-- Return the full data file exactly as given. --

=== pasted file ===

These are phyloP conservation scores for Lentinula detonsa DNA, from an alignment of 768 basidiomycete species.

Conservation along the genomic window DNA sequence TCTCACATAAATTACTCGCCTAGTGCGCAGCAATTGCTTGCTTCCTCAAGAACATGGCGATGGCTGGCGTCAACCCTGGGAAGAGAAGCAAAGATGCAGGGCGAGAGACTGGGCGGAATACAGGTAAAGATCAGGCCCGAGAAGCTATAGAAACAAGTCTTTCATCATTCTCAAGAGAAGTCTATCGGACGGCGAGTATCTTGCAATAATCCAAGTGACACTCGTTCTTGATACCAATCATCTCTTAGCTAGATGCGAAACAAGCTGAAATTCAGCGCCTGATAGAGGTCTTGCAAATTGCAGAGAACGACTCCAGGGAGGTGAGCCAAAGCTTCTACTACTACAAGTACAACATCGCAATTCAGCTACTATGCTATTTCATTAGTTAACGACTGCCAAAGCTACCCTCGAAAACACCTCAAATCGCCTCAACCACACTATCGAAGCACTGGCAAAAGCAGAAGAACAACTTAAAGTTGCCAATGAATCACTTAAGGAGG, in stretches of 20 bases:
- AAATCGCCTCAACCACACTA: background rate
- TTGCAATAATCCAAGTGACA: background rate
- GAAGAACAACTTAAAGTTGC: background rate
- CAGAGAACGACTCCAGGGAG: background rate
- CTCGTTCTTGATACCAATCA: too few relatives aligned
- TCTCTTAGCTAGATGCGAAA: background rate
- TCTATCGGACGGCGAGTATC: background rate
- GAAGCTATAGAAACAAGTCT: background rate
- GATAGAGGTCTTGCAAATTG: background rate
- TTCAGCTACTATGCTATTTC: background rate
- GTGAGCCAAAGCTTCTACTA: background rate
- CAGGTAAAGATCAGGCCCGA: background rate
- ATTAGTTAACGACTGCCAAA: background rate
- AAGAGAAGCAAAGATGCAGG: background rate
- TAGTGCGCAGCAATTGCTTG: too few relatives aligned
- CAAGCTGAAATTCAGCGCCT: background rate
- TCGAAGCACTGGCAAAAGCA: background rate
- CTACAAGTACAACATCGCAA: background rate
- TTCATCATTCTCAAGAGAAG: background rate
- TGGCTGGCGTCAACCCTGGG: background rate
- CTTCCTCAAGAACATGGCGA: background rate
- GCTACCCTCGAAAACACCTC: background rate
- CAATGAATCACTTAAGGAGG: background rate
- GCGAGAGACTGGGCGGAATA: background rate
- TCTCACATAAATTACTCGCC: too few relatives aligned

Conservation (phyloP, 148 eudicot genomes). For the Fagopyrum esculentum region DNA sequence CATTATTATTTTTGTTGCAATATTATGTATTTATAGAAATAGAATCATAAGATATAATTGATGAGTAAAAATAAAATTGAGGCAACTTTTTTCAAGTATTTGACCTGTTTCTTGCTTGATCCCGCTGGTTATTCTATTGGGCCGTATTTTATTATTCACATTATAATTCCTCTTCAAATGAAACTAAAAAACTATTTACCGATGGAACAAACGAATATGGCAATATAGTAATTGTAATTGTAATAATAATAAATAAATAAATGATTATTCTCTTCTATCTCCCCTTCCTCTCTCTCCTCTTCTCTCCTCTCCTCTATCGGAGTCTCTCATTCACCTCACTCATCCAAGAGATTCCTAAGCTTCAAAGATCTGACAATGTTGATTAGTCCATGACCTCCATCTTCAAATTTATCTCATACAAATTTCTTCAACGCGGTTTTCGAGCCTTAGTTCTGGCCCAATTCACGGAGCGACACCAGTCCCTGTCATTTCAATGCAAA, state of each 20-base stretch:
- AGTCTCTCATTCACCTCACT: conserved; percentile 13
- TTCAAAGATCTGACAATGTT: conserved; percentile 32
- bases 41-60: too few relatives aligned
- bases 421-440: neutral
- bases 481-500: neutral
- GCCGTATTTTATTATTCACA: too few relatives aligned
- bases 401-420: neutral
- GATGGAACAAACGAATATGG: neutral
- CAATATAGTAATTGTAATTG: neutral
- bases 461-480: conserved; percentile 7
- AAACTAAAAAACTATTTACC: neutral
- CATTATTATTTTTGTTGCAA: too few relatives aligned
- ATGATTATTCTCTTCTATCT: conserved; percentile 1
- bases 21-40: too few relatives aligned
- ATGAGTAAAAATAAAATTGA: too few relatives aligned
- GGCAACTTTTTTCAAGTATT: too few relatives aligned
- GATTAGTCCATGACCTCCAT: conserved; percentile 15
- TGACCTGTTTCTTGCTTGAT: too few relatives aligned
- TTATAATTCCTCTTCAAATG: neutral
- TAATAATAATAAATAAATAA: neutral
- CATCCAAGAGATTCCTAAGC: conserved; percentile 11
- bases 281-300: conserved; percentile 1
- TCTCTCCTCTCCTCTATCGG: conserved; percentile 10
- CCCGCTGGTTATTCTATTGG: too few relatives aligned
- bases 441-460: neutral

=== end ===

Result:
These are phyloP conservation scores for Lentinula detonsa DNA, from an alignment of 768 basidiomycete species.

Conservation along the genomic window DNA sequence TCTCACATAAATTACTCGCCTAGTGCGCAGCAATTGCTTGCTTCCTCAAGAACATGGCGATGGCTGGCGTCAACCCTGGGAAGAGAAGCAAAGATGCAGGGCGAGAGACTGGGCGGAATACAGGTAAAGATCAGGCCCGAGAAGCTATAGAAACAAGTCTTTCATCATTCTCAAGAGAAGTCTATCGGACGGCGAGTATCTTGCAATAATCCAAGTGACACTCGTTCTTGATACCAATCATCTCTTAGCTAGATGCGAAACAAGCTGAAATTCAGCGCCTGATAGAGGTCTTGCAAATTGCAGAGAACGACTCCAGGGAGGTGAGCCAAAGCTTCTACTACTACAAGTACAACATCGCAATTCAGCTACTATGCTATTTCATTAGTTAACGACTGCCAAAGCTACCCTCGAAAACACCTCAAATCGCCTCAACCACACTATCGAAGCACTGGCAAAAGCAGAAGAACAACTTAAAGTTGCCAATGAATCACTTAAGGAGG, in stretches of 20 bases:
- AAATCGCCTCAACCACACTA: background rate
- TTGCAATAATCCAAGTGACA: background rate
- GAAGAACAACTTAAAGTTGC: background rate
- CAGAGAACGACTCCAGGGAG: background rate
- CTCGTTCTTGATACCAATCA: too few relatives aligned
- TCTCTTAGCTAGATGCGAAA: background rate
- TCTATCGGACGGCGAGTATC: background rate
- GAAGCTATAGAAACAAGTCT: background rate
- GATAGAGGTCTTGCAAATTG: background rate
- TTCAGCTACTATGCTATTTC: background rate
- GTGAGCCAAAGCTTCTACTA: background rate
- CAGGTAAAGATCAGGCCCGA: background rate
- ATTAGTTAACGACTGCCAAA: background rate
- AAGAGAAGCAAAGATGCAGG: background rate
- TAGTGCGCAGCAATTGCTTG: too few relatives aligned
- CAAGCTGAAATTCAGCGCCT: background rate
- TCGAAGCACTGGCAAAAGCA: background rate
- CTACAAGTACAACATCGCAA: background rate
- TTCATCATTCTCAAGAGAAG: background rate
- TGGCTGGCGTCAACCCTGGG: background rate
- CTTCCTCAAGAACATGGCGA: background rate
- GCTACCCTCGAAAACACCTC: background rate
- CAATGAATCACTTAAGGAGG: background rate
- GCGAGAGACTGGGCGGAATA: background rate
- TCTCACATAAATTACTCGCC: too few relatives aligned

Conservation (phyloP, 148 eudicot genomes). For the Fagopyrum esculentum region DNA sequence CATTATTATTTTTGTTGCAATATTATGTATTTATAGAAATAGAATCATAAGATATAATTGATGAGTAAAAATAAAATTGAGGCAACTTTTTTCAAGTATTTGACCTGTTTCTTGCTTGATCCCGCTGGTTATTCTATTGGGCCGTATTTTATTATTCACATTATAATTCCTCTTCAAATGAAACTAAAAAACTATTTACCGATGGAACAAACGAATATGGCAATATAGTAATTGTAATTGTAATAATAATAAATAAATAAATGATTATTCTCTTCTATCTCCCCTTCCTCTCTCTCCTCTTCTCTCCTCTCCTCTATCGGAGTCTCTCATTCACCTCACTCATCCAAGAGATTCCTAAGCTTCAAAGATCTGACAATGTTGATTAGTCCATGACCTCCATCTTCAAATTTATCTCATACAAATTTCTTCAACGCGGTTTTCGAGCCTTAGTTCTGGCCCAATTCACGGAGCGACACCAGTCCCTGTCATTTCAATGCAAA, state of each 20-base stretch:
- AGTCTCTCATTCACCTCACT: conserved; percentile 13
- TTCAAAGATCTGACAATGTT: conserved; percentile 32
- bases 41-60: too few relatives aligned
- bases 421-440: neutral
- bases 481-500: neutral
- GCCGTATTTTATTATTCACA: too few relatives aligned
- bases 401-420: neutral
- GATGGAACAAACGAATATGG: neutral
- CAATATAGTAATTGTAATTG: neutral
- bases 461-480: conserved; percentile 7
- AAACTAAAAAACTATTTACC: neutral
- CATTATTATTTTTGTTGCAA: too few relatives aligned
- ATGATTATTCTCTTCTATCT: conserved; percentile 1
- bases 21-40: too few relatives aligned
- ATGAGTAAAAATAAAATTGA: too few relatives aligned
- GGCAACTTTTTTCAAGTATT: too few relatives aligned
- GATTAGTCCATGACCTCCAT: conserved; percentile 15
- TGACCTGTTTCTTGCTTGAT: too few relatives aligned
- TTATAATTCCTCTTCAAATG: neutral
- TAATAATAATAAATAAATAA: neutral
- CATCCAAGAGATTCCTAAGC: conserved; percentile 11
- bases 281-300: conserved; percentile 1
- TCTCTCCTCTCCTCTATCGG: conserved; percentile 10
- CCCGCTGGTTATTCTATTGG: too few relatives aligned
- bases 441-460: neutral